In the poem “The Love Song of J Alfred Prufrock” by T.S. Eliot, he describes life this way:
“I’ve measured out my life in coffee spoons”.
I’ve always liked that phrase. It seems to encapsulate the mundane repetition that is a part of life. Coffee to get me going, and then do it again, and again, and then life is over.
But, as I’m preparing to go to Rwanda, I think about measuring my life out in other ways. I think about life in 50 pound bags.
If you have ever traveled overseas, you know the drill. You pack the bags and then hope they meet the magic 50 pounds. If not, things have to go.
But, in the past, it was always for a week or two. In the back of my mind was always “If I forget anything, it is just for a while”. Then I get back to whatever it is I thought I needed.
But this is for a longer time. A thing forgotten is, maybe, a thing gone.
I realize there are things I will just have to do without. But, trying to anticipate the things that are REALLY important is a challenge.
Any of you that have been to my house know that hospitality is important to me. And, I have a big kitchen, full of things that help me be hospitable.
So, I’m prioritizing. And, thankfully, a team going to Rwanda in a few weeks is taking two extra bags for me. Heaven.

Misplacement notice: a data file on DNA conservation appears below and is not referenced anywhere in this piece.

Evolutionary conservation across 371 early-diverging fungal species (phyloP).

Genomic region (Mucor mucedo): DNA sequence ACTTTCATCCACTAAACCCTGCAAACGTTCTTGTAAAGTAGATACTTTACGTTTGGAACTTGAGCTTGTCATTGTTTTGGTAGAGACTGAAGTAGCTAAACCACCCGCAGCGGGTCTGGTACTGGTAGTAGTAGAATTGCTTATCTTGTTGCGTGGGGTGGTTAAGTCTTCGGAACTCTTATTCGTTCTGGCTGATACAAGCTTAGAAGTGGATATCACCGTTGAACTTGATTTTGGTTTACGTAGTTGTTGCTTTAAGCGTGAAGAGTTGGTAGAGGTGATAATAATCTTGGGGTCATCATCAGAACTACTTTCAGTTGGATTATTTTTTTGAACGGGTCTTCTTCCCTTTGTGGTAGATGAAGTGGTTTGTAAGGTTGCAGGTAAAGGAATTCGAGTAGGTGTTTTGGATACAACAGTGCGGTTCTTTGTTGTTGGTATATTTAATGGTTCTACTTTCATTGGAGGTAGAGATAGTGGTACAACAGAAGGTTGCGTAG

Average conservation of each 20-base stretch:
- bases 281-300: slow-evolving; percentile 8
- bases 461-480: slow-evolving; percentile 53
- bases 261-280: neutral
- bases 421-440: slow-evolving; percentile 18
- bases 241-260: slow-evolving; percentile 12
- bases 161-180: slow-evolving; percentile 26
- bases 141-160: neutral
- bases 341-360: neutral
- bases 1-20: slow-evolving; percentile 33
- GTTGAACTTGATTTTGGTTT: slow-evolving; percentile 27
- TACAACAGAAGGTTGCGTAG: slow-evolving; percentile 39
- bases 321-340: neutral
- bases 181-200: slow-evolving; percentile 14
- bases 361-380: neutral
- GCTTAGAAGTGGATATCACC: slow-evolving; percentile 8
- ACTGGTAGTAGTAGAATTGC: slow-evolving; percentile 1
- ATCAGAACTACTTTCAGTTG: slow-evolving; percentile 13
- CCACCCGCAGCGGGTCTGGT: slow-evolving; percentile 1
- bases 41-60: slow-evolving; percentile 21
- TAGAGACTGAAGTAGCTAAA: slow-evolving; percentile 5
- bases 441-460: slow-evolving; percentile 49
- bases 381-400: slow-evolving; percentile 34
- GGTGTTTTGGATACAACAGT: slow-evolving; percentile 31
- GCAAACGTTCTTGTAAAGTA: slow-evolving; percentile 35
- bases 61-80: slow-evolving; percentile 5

But then I realize it is 100 pounds and that seems like a lot, but the things are heavy. My food processor. My cast iron frying pan. My Le Creuset Dutch Oven. REALLY heavy.
So I pack my bags with what I pray will be 50 pounds. Then I take them to my brother’s Vet clinic and weigh them on the dog scale. Today’s bag was over by 4.6 pounds. Seemed easy enough, until I had to choose the “cuts”. My bag of Stevia. No Stevia means bitter coffee and tea. Or using sugar that I have worked hard to get off of.
But, as my business partner used to say, “these are first world problems”.
And I think. My two bags contain things that are worth more than A Rwandan makes in a year. Conviction.
And I remember His Word:
“Do not worry then, saying, ‘What will we eat?’ or ‘What will we drink?’ or ‘What will we wear for clothing?’ “For the Gentiles eagerly seek all these things; for your heavenly Father knows that you need all these things. “But seek first His kingdom and His righteousness, and all these things will be added to you. “So do not worry about tomorrow; for tomorrow will care for itself. Each day has enough trouble of its own.
My two bags, or four bags, or six bags will be enough.
Enough for my needs. And enough for the overflow to be a blessing.
That is the Father’s promise.
Soli Deo Gloria
idojunkmail2016-02-05T03:57:33+00:00February 5th, 2016|Comments Off on Measuring my life in 50 pound bags
The Presence of God is in This Place